Salmon and Steelhead Featured, Chinook Salmon, Coho Salmon, Pink Salmon, Sockeye

Best Guide To Sidedrift For Salmon

Many anglers get their start salmon fishing on the banks of the river drift fishing.  This is because drift fishing is a very effective technique since it keeps your bait close to bottom where the fish are.

Side drifting is more than drift fishing from a boat – it allows you to cover more water and keep your gear in the “zone” longer.  That adds up to more fish bending your rod.

This boat based fishing technique is quite popular with fishing guides and recreational fishermen because it flat out puts fish in the boat.  It doesn’t require much in special gear or lures – other than a boat, of course.  The execution is simple – an experienced hand on the helm and a decently placed cast puts one well on the path to hooking up with a fish.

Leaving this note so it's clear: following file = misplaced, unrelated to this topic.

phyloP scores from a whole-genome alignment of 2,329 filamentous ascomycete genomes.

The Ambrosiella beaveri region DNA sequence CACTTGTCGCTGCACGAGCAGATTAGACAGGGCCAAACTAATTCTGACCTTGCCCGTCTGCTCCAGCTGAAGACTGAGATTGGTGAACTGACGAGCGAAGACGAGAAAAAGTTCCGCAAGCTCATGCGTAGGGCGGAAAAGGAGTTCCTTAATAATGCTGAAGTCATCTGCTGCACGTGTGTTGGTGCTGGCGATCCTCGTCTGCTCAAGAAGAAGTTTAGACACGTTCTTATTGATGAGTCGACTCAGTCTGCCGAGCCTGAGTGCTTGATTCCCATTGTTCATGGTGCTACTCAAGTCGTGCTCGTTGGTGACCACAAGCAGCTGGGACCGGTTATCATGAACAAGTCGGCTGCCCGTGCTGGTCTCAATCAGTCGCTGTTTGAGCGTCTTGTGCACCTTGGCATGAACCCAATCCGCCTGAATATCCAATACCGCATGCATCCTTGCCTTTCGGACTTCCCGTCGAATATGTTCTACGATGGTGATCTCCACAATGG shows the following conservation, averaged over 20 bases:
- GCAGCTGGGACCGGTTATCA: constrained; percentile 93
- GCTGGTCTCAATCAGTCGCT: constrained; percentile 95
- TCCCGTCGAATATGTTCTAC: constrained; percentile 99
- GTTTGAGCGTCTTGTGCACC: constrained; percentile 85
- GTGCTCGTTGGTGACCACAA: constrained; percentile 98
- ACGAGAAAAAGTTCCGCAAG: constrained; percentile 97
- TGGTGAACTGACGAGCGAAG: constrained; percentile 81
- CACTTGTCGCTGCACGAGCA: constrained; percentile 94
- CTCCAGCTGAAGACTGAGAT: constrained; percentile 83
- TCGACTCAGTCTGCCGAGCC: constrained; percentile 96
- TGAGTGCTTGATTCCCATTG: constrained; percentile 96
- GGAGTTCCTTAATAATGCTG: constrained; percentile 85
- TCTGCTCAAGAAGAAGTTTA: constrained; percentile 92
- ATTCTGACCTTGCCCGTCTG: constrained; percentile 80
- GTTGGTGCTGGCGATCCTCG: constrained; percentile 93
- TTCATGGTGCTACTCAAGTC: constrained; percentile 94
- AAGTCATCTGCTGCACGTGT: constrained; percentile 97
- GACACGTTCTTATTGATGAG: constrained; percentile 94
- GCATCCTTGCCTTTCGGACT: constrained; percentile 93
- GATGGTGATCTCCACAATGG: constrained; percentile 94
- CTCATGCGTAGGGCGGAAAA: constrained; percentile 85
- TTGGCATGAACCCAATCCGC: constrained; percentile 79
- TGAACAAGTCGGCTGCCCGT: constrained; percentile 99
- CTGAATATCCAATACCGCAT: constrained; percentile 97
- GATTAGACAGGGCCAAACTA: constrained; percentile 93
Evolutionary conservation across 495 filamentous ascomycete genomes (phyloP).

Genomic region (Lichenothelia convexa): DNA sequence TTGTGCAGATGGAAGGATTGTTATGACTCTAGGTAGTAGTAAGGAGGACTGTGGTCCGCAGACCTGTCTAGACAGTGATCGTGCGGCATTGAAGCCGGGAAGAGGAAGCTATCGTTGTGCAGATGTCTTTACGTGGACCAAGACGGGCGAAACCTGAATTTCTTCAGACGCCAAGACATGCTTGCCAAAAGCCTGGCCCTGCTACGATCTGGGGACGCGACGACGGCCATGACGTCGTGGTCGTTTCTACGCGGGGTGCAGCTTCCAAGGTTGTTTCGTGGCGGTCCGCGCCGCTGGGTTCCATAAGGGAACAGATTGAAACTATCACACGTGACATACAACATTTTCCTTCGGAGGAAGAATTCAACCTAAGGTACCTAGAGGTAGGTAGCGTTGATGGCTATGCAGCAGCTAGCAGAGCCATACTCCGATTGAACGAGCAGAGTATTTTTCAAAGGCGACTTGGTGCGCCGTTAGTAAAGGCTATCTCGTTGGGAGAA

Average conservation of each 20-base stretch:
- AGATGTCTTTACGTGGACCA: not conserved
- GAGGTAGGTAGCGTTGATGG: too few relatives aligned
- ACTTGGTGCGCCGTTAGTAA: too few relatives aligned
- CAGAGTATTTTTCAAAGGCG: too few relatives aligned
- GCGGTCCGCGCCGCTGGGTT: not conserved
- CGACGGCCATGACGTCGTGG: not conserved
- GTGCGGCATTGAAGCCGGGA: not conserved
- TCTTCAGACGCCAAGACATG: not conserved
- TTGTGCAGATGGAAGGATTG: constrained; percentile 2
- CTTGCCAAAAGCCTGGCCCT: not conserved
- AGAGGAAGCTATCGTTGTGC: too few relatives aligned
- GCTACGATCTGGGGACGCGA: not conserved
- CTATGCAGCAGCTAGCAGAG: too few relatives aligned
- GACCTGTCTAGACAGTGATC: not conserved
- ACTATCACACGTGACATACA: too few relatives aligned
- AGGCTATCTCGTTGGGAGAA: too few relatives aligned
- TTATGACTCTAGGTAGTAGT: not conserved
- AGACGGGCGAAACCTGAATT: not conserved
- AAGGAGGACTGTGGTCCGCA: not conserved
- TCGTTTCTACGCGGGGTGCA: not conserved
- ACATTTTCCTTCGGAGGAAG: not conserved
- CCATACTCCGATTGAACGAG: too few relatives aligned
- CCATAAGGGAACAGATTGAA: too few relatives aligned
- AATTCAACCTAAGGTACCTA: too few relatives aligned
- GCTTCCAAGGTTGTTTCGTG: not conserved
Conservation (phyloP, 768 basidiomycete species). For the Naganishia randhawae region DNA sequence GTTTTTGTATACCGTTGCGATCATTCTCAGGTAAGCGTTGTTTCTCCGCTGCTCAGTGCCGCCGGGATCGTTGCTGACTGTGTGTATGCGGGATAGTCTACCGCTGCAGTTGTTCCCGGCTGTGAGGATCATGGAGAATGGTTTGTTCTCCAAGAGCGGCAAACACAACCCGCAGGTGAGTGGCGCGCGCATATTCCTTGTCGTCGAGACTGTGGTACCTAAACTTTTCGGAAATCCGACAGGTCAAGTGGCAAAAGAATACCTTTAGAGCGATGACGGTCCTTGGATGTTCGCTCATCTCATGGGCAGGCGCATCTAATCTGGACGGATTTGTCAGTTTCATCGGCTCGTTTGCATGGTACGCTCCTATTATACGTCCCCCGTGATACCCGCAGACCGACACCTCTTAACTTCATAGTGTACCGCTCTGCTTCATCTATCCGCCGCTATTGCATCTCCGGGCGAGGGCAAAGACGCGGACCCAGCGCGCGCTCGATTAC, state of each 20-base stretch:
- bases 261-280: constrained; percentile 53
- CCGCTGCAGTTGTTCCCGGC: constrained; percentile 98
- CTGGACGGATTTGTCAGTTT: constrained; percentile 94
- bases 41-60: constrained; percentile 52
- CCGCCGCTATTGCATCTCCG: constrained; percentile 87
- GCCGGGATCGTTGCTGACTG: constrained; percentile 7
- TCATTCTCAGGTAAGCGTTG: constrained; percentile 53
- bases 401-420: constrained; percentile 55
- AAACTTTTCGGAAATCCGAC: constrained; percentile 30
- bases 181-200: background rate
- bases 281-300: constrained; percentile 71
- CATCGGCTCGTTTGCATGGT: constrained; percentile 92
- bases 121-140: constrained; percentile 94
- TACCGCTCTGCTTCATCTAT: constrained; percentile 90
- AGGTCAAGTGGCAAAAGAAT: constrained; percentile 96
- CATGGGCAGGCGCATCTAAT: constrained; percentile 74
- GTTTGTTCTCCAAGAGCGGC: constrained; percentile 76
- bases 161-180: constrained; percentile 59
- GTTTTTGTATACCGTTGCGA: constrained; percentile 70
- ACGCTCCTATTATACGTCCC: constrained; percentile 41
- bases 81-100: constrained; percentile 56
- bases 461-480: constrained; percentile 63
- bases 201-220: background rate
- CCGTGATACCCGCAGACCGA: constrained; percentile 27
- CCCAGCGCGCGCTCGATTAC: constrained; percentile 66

Roughly speaking side drifting consists of a few anglers in a boat.  The boat is positioned at the head of an area that one wants to fish.

Gearing Up

While the fish don’t care about the exact gear you use to fish with, you will find that using the right gear will be easier, more enjoyable and ultimately help you catch more fish.

Rod and Reel

One of the things I like about side drifting is it is best done with lighter gear.  To achieve the correct drift, minimal weight is used.  To cast that weight effectively one needs a long light-action rod.

There is also a theory that a slower action rod allows the fish to hold onto the lure longer before feeling any pressure.